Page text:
In the past several months, I have been visiting an increasing number of churches in Connecticut and Massachusetts to preach and present workshops on racial justice. I have noticed that when congregations attempt to stand and address the racial injustices that plague our communities and our country, there is division within many congregations. Some pastors have privately expressed a deep reluctance to preach about racial justice due to possible backlash from parishioners. Some parishioners privately expressed to me that the congregation wants to do more to address racial justice, but the pastor is reluctant. In some cases, the pastor and the congregation want to work toward racial justice but do not agree on which path to take.
My message today is simple: Be a champion for racial justice. There is no one way or best way to achieve racial justice; instead, it is our collective differences and our united goal that will one day allow us to be successful in achieving equity for all God’s people. Some congregations might find it helpful to have a film or book discussion; other congregations might want to have a racial justice training; and some congregations might want to partner with local organizations in the community that serve people of color. While I cannot prescribe the best method for each church, congregations must be engaged in racial justice. Furthermore, members must be engaged in their communities, not confined to the concrete location of their congregation.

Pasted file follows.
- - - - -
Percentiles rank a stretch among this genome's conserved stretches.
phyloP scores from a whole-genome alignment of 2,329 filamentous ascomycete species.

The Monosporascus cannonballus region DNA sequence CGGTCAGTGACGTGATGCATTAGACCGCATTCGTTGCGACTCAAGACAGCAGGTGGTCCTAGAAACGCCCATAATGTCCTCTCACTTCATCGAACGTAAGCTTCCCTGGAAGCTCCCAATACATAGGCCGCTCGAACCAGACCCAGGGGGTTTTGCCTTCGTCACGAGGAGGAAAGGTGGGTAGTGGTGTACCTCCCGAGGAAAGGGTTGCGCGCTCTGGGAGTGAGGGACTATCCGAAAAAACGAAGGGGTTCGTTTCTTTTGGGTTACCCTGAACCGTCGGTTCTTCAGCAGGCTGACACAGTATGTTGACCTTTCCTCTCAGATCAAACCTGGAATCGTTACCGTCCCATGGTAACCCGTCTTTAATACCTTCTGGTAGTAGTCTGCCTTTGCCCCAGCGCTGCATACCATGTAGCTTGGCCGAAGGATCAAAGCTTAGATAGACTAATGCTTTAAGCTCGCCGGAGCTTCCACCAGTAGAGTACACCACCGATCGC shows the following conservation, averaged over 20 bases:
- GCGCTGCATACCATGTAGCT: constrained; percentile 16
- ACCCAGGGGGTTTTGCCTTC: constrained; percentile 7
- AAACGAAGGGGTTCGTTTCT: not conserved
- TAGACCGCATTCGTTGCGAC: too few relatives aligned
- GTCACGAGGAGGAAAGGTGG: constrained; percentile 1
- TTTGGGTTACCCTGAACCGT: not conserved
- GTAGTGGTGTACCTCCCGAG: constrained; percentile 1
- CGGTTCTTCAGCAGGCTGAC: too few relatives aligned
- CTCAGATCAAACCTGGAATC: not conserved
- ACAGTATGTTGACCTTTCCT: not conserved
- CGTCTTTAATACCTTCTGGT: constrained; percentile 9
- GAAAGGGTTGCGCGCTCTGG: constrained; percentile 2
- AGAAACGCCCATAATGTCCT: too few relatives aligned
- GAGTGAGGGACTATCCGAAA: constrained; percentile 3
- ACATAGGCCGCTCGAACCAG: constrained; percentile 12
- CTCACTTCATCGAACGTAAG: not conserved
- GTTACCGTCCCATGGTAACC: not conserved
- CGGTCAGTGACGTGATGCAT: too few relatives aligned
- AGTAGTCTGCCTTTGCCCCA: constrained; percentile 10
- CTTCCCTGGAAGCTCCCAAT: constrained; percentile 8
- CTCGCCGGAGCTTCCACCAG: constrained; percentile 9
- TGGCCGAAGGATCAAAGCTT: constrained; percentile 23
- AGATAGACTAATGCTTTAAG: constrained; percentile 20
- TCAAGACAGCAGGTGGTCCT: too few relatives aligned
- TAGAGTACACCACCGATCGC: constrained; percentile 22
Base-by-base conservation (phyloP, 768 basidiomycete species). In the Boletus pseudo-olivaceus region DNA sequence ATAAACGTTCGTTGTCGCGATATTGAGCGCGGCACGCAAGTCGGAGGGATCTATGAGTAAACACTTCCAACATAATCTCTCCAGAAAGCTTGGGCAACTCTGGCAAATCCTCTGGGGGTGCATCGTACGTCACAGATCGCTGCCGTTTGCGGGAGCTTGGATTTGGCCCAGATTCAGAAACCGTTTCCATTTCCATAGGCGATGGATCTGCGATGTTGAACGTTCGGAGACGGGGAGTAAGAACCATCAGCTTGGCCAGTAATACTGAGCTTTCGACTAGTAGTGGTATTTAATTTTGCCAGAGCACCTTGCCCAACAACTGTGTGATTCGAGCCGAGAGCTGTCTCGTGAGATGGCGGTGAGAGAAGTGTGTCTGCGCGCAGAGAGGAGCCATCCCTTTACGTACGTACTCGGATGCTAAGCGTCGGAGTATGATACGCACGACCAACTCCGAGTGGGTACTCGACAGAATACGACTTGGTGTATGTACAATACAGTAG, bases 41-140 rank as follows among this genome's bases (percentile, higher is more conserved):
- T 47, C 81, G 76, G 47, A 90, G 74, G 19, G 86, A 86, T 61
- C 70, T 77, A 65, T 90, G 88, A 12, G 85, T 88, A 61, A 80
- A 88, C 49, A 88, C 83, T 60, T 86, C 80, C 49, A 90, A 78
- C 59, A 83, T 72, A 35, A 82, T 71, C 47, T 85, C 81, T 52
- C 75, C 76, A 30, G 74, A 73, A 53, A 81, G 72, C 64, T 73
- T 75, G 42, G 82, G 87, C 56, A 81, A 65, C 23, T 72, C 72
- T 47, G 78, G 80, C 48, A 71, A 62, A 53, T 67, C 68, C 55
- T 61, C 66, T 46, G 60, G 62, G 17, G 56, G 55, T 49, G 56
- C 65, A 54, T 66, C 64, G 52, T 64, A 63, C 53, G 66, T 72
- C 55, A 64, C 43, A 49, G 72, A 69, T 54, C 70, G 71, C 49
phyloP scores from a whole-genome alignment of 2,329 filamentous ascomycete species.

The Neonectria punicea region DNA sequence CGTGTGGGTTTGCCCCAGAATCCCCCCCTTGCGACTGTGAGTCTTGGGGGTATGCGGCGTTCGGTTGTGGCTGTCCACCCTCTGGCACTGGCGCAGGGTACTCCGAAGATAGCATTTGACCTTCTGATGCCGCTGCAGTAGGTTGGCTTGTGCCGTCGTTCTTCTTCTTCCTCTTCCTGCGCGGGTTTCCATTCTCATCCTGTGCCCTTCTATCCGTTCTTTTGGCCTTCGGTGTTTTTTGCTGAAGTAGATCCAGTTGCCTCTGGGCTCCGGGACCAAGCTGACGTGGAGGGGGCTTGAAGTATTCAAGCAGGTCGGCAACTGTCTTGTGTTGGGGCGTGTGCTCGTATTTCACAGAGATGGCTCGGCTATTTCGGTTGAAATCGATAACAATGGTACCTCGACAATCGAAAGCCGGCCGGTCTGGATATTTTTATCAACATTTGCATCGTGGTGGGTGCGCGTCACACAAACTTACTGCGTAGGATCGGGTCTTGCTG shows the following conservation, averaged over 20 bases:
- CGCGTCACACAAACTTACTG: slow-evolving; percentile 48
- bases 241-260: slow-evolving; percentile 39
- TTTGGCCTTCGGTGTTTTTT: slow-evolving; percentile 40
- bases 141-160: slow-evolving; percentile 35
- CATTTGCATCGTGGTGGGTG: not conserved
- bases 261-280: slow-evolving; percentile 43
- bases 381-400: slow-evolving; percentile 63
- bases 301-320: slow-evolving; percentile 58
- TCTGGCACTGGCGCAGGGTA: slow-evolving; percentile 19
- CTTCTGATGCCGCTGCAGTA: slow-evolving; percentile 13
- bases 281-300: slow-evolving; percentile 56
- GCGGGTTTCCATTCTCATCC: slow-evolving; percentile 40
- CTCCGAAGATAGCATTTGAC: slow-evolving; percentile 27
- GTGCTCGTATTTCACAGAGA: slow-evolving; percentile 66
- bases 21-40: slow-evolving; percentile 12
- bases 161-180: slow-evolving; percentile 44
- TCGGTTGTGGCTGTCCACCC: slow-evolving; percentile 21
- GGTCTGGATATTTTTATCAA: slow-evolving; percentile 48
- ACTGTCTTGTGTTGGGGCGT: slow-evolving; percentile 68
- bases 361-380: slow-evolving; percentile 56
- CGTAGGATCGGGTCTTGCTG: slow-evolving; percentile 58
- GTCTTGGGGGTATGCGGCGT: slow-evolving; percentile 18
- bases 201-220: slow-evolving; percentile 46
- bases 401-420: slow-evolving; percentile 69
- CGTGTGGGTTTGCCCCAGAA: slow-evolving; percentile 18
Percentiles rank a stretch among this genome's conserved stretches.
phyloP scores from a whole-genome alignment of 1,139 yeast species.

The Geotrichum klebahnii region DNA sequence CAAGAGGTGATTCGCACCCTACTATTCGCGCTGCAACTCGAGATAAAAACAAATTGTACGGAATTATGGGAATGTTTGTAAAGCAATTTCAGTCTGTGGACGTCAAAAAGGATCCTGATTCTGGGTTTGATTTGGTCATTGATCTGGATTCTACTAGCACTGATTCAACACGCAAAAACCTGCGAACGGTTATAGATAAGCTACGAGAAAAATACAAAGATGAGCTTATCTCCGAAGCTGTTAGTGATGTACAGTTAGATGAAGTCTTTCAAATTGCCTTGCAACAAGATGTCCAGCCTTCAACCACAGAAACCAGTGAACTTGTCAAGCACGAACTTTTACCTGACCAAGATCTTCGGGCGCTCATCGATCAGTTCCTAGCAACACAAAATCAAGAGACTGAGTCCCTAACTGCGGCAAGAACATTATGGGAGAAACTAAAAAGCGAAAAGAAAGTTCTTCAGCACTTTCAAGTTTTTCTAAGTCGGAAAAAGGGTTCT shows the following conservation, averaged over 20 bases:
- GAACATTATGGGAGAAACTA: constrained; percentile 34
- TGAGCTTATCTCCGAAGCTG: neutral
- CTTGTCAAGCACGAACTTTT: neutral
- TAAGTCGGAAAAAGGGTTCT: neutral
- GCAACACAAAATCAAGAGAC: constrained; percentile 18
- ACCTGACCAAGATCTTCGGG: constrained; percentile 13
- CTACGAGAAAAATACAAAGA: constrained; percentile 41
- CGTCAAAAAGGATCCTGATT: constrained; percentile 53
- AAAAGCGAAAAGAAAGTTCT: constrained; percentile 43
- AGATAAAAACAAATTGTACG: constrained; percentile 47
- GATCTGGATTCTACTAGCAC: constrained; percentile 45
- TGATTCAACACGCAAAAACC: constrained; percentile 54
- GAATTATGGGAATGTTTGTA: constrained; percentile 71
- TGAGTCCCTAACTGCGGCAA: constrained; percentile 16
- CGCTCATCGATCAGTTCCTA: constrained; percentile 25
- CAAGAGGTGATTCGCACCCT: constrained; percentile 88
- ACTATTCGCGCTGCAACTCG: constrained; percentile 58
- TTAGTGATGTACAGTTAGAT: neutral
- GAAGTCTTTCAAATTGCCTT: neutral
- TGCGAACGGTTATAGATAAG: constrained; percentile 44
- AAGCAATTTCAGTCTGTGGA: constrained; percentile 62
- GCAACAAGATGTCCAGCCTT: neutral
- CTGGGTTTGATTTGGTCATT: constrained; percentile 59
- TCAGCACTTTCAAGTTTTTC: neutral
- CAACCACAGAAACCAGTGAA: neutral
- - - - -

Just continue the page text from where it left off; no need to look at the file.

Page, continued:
Black and brown people are being brutalized and exploited in America each day; and for me the only entity that serves as a beacon of hope is the Church. We cannot depend solely on the government for racial justice because it is bogged down with bureaucracy; we cannot depend solely on businesses as their principle goal is profit. The Church is best positioned to galvanize community members and partner with other organizations to take a stand for racial justice. If we are truly living the love and justice of Jesus we cannot be silent when our fellow siblings of color are being oppressed.
I am inspired when I see a lay-person step in front of the room and tell the entire congregation that we need to advocate for racial justice. I love to hear when a pastor preaches a racial justice sermon. I am overjoyed to learn about racial justice panel discussions that have occurred. However, these cannot be standalone events; we must be consistently learning more about racism, seeking how we can become more involved, assessing our own lives for where we might have exuded racism.
We invite users of this website to post comments in response to posts published here. In order to maintain a respectful community, we insist that comments be polite, respectful and tolerant of opposing viewpoints. We reserve the right to remove comments that are hostile, hateful or abusive to others, or that constitute personal attacks. In the interest of transparency, we highly recommend that users comment using their full names. For those who feel a need for more anonymity, however, we will allow posts using first names and last initial.